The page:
Just one item on the list of any sewers ‘I want’ list is an adjustable dummy or mannequin. They go under a long list of names or descriptions and, quite frankly they are damned expensive! The majority are ok but personally I don’t think any of them really reflect the natural body shape of todays women. The more expensive the model the more options you have to alter the sizes in respect to the bust, waist and hip measurements and in some the torso length as well however, they don’t account for actual bust size in regard to fullness or indeed flatness. There is no real substitute for having the intended wearer of a garment to fit too at every stage of construction. Well actual you can make a totally personalised mannequin of your own body, which is fantastic if you sew alone, but that’s a totally different project that I will get round to later in the summer I hope. 😀
I can’t remember how or where I got my first mannequin but the second one I was lucky enough to find in a junk shop with no stand that I got for a measly £5. At some stage I stopped sewing due to lack of time and a decent machine so both were shoved under the bed.
One of these was the smallest size range and there other the larger one. One day I decided to have a clear out, dragged a torso from under the bed and gave her a bit of a seeing too… I made a stand from a broom handle and some wood and then sold her on a well-known auction site for rather a lot more than I paid. And then I realised I’d made a massive mistake! I sold the larger size! I’m not little and I definitely have curves… What on earth was I thinking! That will teach me to check what I’m doing in future. Mind you I did turn the situation to my advantage as I persuaded my eldest son to pay for a second hand larger size dummy for my Christmas present later that same year. It cost him a whole heap more than it did me. 😀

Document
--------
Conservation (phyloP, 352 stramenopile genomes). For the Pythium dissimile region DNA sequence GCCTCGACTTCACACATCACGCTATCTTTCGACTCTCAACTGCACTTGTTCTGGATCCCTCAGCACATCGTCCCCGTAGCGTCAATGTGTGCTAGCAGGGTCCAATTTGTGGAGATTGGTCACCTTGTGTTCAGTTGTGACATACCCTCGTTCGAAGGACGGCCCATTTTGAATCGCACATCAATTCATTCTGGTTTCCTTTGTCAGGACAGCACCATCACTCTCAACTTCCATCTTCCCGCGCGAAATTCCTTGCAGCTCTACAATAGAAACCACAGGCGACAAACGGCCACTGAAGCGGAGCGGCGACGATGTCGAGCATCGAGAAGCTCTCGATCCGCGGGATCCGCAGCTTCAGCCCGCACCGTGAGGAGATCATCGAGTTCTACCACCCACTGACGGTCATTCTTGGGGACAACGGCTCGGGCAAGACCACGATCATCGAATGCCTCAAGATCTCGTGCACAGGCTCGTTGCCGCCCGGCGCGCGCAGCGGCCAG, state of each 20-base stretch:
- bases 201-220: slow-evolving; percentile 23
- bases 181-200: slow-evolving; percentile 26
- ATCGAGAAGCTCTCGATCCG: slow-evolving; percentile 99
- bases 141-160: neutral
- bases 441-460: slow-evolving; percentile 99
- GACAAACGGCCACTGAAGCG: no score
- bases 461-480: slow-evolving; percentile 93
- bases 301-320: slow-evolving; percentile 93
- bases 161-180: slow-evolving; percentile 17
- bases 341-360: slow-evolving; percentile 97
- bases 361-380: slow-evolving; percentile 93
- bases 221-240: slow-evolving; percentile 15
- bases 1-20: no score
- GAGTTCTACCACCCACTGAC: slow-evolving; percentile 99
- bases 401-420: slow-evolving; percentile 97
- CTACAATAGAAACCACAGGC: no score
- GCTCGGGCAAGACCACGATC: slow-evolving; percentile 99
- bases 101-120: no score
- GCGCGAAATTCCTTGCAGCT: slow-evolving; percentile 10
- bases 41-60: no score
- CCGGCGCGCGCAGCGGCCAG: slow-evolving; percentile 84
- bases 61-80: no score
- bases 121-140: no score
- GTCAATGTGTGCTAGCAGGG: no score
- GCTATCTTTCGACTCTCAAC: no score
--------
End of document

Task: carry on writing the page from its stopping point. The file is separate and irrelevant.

So that left me with Miss Twiggy who was in a very sorry state indeed. Cracked and broken and falling apart (bit like her owner lol) the years had not been kind at all. Shame on me for not taking more care of her but I’m shall attempt to remedy my neglect now.